Living with Covid’s Aftershocks

Yesterday, my father helped me to articulate what it feels like to live with the after-effects of Covid for weeks after I have supposedly recovered. It feels like languishing. It’s like that word was made for people like me, who can’t quite get out from under the rug of this thing.

There’s that meme of Count Rugen from The Princess Bride, where he has just tortured Westley on his Machine, and he says, “I’ve just sucked one year of your life away. Tell me, how do you feel?” Covid has been my Count Rugen. I always assumed that the year of life was taken away from the far end, that when people say, “It took a year off my life!” they mean that year 99 is now gone. After Covid, I feel like I’ve lost a year or three from my life, but they’ve been taken from right here, like I’ve gone from 53 to 55 or 57 in six weeks.

Here’s the part where I sit with the folks in the Nursing Home and enumerate my aches and pains, so feel free to skip down to gratitude and inspiring quotes here. Since this blog is also my personal archive and chronicle, I feel like I need to set it all down here.
* I am definitely regaining my energy, but I still crash. I can’t push myself or overdo it, and expect to rest for an hour or two and bounce back. If I push myself too hard, I crash hard, and end up on the recliner for the rest of the day, my body exhausted and my brain foggy. This is definitely improving as time goes by–fewer crashes.
* I have always been forgetful. I prefer to think of it as engagingly flaky. It just feels like I’m more forgetful now, like my brain enters fogs and mists more regularly. I need to really slow down and breathe in order to focus. This is also less intense six weeks out.
* Before Covid, my body had been sort of toying with the idea of menopause for several years. I’d have periods of time when I would have a hot flash very morning at 3 am, or months of unbearable insomnia. I’d skip a period once in a while, or be late or early, or have really intense and heavy periods for a while and then really light ones. But my body would always re-regulate. In the time since I have had Covid, I’ve skipped two periods in a row.
* About two weeks ago, I developed pain in my shoulder and upper arm. I figured I had just slept on it wrong, but it persisted and worsened, and I realized it wasn’t actually all muscle pain, but mostly nerve pain in my brachial nerves. The pain became excruciating at night, and has been manageable during the day. I did some research, and discovered that brachial neuritis occurs after injury, virus, or vaccine. The primary treatment is painkillers, yoga, and breathing exercises until it subsides. Several nights in the past week and a half, I have gotten very little sleep because of the pain, but the last three night are getting much better, and last night, I only woke up twice, and was able to get back to sleep almost immediately after doing some yoga stretches on the arm.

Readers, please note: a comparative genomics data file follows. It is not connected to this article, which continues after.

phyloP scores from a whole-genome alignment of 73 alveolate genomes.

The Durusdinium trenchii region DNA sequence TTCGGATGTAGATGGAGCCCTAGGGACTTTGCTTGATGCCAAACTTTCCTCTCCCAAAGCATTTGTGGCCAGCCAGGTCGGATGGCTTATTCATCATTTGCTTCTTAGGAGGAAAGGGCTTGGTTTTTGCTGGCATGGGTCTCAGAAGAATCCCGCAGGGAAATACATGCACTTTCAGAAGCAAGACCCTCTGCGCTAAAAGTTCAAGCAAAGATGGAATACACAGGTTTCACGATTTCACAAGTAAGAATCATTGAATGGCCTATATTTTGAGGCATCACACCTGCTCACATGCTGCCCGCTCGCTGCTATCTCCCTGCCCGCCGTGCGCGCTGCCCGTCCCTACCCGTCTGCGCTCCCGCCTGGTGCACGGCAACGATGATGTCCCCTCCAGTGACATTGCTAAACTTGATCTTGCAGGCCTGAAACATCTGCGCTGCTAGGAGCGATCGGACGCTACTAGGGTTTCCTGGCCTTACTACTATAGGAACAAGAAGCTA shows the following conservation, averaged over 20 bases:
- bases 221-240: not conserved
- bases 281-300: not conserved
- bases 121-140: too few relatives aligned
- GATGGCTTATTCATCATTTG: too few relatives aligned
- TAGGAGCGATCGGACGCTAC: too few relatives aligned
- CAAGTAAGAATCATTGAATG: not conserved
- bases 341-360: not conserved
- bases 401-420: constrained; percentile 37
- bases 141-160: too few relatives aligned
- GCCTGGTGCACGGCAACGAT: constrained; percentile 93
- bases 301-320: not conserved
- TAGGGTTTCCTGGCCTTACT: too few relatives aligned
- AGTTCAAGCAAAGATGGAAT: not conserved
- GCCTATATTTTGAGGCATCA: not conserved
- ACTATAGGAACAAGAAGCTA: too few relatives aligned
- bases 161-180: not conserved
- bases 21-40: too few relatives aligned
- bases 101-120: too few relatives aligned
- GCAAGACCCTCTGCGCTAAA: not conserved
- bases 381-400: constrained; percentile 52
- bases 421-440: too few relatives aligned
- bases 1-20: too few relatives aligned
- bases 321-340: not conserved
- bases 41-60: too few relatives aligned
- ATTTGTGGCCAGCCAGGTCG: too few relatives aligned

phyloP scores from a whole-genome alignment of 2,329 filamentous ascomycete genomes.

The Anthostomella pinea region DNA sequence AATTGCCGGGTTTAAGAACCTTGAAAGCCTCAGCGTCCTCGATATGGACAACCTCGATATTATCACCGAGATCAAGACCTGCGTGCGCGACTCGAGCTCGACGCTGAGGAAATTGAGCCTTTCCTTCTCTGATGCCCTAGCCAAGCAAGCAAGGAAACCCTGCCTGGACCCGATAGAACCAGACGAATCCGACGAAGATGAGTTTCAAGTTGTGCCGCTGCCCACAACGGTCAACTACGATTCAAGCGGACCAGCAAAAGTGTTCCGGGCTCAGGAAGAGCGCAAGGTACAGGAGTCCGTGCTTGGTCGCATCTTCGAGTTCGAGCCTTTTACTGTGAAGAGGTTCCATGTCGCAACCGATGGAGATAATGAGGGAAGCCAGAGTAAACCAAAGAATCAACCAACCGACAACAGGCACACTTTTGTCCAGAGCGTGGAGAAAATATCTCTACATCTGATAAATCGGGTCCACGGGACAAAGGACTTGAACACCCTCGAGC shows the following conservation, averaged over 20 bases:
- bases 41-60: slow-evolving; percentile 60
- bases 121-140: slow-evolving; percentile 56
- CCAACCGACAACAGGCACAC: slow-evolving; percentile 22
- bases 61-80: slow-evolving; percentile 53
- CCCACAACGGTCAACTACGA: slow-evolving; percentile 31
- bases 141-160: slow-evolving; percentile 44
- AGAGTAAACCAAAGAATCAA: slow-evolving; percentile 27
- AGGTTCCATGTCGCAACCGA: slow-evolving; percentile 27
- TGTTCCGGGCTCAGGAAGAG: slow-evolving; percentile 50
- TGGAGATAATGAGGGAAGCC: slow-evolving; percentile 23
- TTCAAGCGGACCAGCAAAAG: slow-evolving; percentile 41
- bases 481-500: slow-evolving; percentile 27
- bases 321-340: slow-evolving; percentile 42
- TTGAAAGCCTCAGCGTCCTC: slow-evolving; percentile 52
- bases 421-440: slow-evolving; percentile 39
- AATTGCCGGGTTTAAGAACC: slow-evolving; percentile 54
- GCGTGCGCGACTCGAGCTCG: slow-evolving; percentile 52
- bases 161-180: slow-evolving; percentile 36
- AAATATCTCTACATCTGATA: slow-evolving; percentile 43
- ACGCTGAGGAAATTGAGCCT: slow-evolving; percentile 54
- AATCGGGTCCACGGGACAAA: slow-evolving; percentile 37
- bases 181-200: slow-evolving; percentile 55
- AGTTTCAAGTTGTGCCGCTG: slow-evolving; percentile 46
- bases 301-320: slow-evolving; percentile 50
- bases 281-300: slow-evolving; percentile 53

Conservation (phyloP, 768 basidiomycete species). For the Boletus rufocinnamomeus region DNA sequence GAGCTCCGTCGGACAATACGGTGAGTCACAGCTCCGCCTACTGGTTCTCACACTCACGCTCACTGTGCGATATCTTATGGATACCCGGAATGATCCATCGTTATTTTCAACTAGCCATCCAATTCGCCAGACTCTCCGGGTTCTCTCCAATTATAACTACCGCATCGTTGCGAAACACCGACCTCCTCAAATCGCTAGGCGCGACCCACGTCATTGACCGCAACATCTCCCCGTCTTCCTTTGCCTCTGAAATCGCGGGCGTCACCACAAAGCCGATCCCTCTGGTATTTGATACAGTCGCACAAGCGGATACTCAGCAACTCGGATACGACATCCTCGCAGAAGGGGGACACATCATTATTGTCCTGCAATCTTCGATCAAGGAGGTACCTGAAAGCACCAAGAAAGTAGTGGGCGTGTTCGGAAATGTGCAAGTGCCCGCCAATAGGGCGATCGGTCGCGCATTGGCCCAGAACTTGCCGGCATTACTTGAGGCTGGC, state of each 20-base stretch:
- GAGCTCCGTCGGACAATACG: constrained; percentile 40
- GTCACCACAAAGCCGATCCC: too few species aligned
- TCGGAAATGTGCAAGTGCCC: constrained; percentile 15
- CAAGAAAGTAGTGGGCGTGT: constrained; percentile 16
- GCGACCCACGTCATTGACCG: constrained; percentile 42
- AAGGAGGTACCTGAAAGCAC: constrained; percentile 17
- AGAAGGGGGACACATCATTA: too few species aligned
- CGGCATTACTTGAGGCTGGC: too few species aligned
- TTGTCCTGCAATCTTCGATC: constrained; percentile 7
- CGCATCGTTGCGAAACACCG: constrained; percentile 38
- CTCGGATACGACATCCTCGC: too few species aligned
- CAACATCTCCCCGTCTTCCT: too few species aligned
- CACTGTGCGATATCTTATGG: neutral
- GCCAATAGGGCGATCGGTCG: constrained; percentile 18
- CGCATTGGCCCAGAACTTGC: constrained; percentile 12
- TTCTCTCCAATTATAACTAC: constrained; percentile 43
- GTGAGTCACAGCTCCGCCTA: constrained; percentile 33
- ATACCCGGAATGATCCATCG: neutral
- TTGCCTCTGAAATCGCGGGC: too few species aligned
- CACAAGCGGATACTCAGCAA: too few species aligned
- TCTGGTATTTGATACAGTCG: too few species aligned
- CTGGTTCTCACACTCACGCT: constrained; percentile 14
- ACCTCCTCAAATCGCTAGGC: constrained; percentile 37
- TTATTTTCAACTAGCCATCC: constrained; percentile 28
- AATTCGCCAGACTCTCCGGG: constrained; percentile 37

* The other day when I was eating, I noticed that a piece of enamel had chipped off the back of one of my front teeth. Later in the day, as I was exploring the spot with my tongue, the top edge of the tooth just crumbled away. My brother is a dentist, and he didn’t think I should be too alarmed, that it’s not uncommon as people age. I have also heard that one side effect people are noticing after Covid is that their teeth crack or fall out. I’m getting it fixed this week.


Gratitude List:
1. The fiercely creative students at my school. This is school play weekend, and I am the head usher for plays, so I go to every show (which means I need to especially guard my energy this weekend), and this play offers them the perfect chance to collaborate in ensemble acting, and to sing and dance and do comedy and drama.
2. The little beans of Tanzanian Peaberry are such cute little peas, and it’s just the perfect coffee.
3. Every little noticeable bit of ground regained in my recovery. I slept most of last night, with very little nerve pain in my arm. This is huge.
4. Hugging people again. Carefully and with full consent, but hugging.
5. These cat-folx and their varied personalities. Interspecies communication.

May we walk in Beauty!


“The only time incorrectly is not spelled incorrectly is when it is spelled incorrectly.”


“There is no such thing as one-sided generosity. Like one ecosystem, we are each at different times receiving or purging, growing or pruning. In those moments when you believe you aren’t receiving enough, consider what you most want to receive might be the thing you need to give away.” —Toko-pa Turner


“Gardening is civil and social, but it wants the vigor and freedom of the forest and the outlaw.” —Henry David Thoreau


“Gratitude for the gift of life is the primary wellspring of all religions, the hallmark of the mystic, the source of all true art. Yet we so easily take this gift for granted. That is why so many spiritual traditions begin with thanksgiving, to remind us that for all our woes and worries, our existence itself is an unearned benefaction, which we could never of ourselves create.” —Joanna Macy


“What if the Creator is like the poet Rainer Maria Rilke’s God: “like a webbing made of a hundred roots, that drink in silence”?
What if the Source of All Life inhabits both the dark and the light, heals with strange splendor as much as with sweet insight, is hermaphroditic and omnisexual?